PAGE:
Solar funds are one of the few areas of the stock market where investors can still get a yield of c. 6% with relatively little risk.
James Armstrong, at the trust’s investment adviser Bluefield Partners, believes there is a structural shift now underway towards renewables in the UK energy business led by solar and wind power.
“They are here to stay,” he told Proactive, adding another seismic change for solar is fast approaching in the form of the industry being economic without any form of subsidy.
“That would be incredible,” he adds, given where the sector was ten years ago and reflects a 90% drop in the cost of installing solar capacity.
Bluefield Solar has £650mln worth of assets under its control producing about 465Mw of electricity or enough to power around 140,000 homes.
That gives Bluefield one of the largest solar portfolios in Europe, not just the UK.
Around 60% of its output is covered by the old subsidy scheme through the ‘grandfathering principle’, which locked them in place for 20 years from the time an asset was connected to the grid.
Prices are also inflation-linked and that, with the subsidies, makes for a very visible and predictable income stream.
Wholesale price recovery
Of the remaining 40%, Bluefield arranges power purchase contracts that run for up to three years.
Bluefield Solar has been able to take advantage of a strong market over the last nine months to lock in good prices for at least the next two years.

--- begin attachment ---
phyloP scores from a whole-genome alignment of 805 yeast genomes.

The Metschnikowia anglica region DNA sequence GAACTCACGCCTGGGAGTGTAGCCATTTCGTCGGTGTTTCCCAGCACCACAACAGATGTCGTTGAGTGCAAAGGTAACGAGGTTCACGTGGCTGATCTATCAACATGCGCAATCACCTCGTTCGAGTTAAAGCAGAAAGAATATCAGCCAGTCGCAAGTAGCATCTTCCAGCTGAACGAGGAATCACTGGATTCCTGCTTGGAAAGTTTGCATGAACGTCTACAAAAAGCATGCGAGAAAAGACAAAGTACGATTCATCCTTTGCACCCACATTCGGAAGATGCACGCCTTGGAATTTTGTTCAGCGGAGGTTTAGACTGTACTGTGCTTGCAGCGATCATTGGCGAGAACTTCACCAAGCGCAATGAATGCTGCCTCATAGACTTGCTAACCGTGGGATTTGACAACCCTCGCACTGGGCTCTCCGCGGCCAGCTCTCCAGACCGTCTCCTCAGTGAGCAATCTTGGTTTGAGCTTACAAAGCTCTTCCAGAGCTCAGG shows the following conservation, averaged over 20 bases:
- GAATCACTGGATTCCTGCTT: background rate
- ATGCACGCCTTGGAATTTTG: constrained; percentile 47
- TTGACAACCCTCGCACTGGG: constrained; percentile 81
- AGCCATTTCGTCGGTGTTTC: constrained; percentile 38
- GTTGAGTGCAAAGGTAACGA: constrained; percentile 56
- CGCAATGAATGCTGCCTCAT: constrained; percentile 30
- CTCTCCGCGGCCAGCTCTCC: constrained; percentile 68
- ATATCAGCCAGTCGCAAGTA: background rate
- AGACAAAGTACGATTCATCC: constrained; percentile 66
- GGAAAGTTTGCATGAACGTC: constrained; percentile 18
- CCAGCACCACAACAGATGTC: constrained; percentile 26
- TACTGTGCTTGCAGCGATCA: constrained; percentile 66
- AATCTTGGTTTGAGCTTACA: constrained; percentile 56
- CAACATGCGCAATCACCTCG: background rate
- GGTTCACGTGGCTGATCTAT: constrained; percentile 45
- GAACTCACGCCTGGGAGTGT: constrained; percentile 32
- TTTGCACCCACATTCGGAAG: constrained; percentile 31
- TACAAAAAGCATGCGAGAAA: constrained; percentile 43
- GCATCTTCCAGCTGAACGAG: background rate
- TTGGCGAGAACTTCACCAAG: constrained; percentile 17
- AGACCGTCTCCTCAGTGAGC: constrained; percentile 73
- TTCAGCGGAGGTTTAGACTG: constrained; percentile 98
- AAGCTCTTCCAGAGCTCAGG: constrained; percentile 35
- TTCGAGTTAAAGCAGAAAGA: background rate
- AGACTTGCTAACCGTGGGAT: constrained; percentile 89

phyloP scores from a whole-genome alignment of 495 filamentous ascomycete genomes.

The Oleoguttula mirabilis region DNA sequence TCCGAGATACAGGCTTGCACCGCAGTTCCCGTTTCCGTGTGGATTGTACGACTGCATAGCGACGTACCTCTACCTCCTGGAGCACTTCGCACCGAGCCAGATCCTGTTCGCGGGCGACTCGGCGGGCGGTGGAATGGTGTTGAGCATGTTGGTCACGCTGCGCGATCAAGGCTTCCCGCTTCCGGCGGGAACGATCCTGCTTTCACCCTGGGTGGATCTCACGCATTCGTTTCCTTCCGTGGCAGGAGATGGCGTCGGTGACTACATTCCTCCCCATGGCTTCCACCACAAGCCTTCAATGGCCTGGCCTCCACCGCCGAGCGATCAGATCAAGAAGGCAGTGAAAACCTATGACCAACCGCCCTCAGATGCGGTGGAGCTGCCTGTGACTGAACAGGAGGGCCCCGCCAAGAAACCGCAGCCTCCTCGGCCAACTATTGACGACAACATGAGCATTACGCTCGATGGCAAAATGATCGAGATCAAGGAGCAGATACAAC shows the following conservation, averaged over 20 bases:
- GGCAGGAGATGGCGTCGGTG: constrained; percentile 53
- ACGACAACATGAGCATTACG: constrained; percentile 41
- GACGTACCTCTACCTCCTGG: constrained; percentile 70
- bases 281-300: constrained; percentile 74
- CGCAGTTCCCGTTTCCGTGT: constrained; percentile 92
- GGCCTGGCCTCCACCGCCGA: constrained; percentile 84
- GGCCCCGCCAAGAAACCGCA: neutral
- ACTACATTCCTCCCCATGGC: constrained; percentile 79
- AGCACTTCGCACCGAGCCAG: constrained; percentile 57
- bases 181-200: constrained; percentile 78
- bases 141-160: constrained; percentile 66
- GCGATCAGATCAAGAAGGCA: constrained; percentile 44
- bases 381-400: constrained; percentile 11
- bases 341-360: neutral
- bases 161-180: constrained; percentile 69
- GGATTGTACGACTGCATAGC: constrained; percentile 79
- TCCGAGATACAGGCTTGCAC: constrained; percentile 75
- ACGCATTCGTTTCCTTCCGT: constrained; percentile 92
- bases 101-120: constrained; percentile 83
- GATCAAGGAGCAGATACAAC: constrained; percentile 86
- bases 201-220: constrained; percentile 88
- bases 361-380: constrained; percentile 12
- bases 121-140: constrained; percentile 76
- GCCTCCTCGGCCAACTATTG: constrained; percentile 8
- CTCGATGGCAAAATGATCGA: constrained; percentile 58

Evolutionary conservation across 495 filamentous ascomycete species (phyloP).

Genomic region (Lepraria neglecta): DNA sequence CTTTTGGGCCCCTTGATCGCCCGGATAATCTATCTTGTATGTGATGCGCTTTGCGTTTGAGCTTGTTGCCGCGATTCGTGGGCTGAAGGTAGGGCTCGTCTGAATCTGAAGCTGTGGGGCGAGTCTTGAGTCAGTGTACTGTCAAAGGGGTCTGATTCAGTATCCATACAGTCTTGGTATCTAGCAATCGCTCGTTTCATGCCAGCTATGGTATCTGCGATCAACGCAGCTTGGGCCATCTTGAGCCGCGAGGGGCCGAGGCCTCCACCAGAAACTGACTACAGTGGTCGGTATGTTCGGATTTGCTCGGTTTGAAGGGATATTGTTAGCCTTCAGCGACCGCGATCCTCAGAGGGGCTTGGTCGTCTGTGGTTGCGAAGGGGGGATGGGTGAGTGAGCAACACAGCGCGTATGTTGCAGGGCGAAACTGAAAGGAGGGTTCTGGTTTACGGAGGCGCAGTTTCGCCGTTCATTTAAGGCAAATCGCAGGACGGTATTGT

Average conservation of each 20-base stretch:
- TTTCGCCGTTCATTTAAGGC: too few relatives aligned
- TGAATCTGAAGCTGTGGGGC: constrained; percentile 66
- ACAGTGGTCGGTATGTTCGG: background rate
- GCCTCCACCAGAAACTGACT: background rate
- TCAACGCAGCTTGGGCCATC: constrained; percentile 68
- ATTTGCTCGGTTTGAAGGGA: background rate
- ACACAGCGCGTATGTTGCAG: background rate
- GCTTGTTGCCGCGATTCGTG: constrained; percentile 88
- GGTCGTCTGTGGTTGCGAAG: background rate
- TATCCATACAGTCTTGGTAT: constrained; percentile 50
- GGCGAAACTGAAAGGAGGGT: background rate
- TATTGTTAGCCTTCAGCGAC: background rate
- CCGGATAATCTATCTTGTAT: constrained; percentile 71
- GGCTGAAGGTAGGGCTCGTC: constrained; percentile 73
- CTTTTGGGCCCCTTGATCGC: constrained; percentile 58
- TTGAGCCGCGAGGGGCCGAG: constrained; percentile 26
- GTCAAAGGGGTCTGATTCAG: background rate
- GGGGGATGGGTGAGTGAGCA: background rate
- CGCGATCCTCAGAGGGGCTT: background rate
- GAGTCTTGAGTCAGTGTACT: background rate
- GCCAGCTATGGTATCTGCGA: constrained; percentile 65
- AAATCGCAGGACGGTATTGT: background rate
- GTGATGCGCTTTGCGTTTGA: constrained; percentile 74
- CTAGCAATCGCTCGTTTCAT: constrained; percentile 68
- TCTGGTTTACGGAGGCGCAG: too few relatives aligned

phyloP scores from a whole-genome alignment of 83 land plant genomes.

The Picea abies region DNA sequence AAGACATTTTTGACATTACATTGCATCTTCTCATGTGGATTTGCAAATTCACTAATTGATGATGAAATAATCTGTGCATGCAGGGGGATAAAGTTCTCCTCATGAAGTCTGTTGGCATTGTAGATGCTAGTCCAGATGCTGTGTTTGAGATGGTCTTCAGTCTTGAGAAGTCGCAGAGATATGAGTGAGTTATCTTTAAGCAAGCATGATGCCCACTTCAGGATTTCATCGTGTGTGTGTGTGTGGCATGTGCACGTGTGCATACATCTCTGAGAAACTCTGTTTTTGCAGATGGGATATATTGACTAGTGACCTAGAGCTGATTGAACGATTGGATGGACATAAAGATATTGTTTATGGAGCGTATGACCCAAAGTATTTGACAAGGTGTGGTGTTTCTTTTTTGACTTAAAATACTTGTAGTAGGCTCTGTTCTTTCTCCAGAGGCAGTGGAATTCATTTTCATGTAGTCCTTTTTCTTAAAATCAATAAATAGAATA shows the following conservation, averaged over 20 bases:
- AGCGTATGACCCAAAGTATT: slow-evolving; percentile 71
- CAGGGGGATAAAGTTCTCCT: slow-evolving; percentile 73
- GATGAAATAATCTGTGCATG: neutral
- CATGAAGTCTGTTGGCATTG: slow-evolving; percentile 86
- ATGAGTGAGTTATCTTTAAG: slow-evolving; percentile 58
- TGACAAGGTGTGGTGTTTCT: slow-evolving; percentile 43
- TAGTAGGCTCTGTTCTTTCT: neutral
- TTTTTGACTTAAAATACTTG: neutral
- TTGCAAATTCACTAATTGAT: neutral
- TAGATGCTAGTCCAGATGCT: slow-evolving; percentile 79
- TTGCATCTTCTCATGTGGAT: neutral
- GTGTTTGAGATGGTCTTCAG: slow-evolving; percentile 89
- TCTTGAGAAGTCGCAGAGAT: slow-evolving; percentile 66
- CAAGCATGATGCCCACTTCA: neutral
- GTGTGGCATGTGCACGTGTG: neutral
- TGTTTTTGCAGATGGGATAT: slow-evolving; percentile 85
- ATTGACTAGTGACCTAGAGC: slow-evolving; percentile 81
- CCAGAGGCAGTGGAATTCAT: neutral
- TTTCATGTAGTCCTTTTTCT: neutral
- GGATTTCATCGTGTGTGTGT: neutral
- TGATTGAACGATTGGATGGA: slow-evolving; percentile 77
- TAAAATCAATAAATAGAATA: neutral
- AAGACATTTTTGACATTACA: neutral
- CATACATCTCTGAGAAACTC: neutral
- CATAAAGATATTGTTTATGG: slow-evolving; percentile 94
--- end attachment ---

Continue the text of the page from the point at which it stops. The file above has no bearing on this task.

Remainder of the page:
A while ago, Bluefield made the decision that due to asset inflation it is was not going to acquire more unless a truly exceptional opportunity arose.
That has kept the portfolio relatively stable, but the net asset value has improved as prices for solar assets have continued to rise.
Armstrong says changes to the market mean the challenge now is to find assets that are priced attractively – only 2% of opportunities presented to Bluefield were taken up in 2018, for example.
Instead, the focus has been on asset optimisation measures to improve the returns on its existing portfolio – things such as lease contracts, power prices, and batteries.
Storage on way
Armstrong says it’s impossible currently to be in the renewable space and not be talking about batteries/storage.
The ability to store power will mark a fundamental shift for solar and other renewable power producers, he says.
Bluefield has surplus capacity and excess land at present and while it may not be directly involved in their development, he envisages a situation where battery groups set up on its facilities.
“We are always looking at storage,” he says, but the plan currently is to prime its land for the possibility through planning permissions and see then the direction it takes.
“We like the idea of second mover advantage here,” he says but adds that undoubtedly the advent of batteries will be good both for BSIF and the renewables sector.
Bluefield’s NAV rose to 114.1p at the end of December, which puts the share premium at nearly 13% at 128.5p.
Underlying earnings were £17.9mln and based on the first quarterly payment of 1.9p the yield currently is 5.9%.
Such high income backed by strong fundamentals explains Bluefield’s premium to NAV, though all of the listed solar vehicles also trade at premiums.
While the fund is primarily backed by institutions, Armstrong says that its yield should appeal to all investors especially with fixed income and savings offering such a meagre return currently.
“Earnings have also stood up well since IPO and the fund has kept delivering on its targets.
“Single technology, UK focused renewable funds are the best opportunity in our view for people seeking sterling income.
“It’s a great place for investors to get some stable, attractive income.”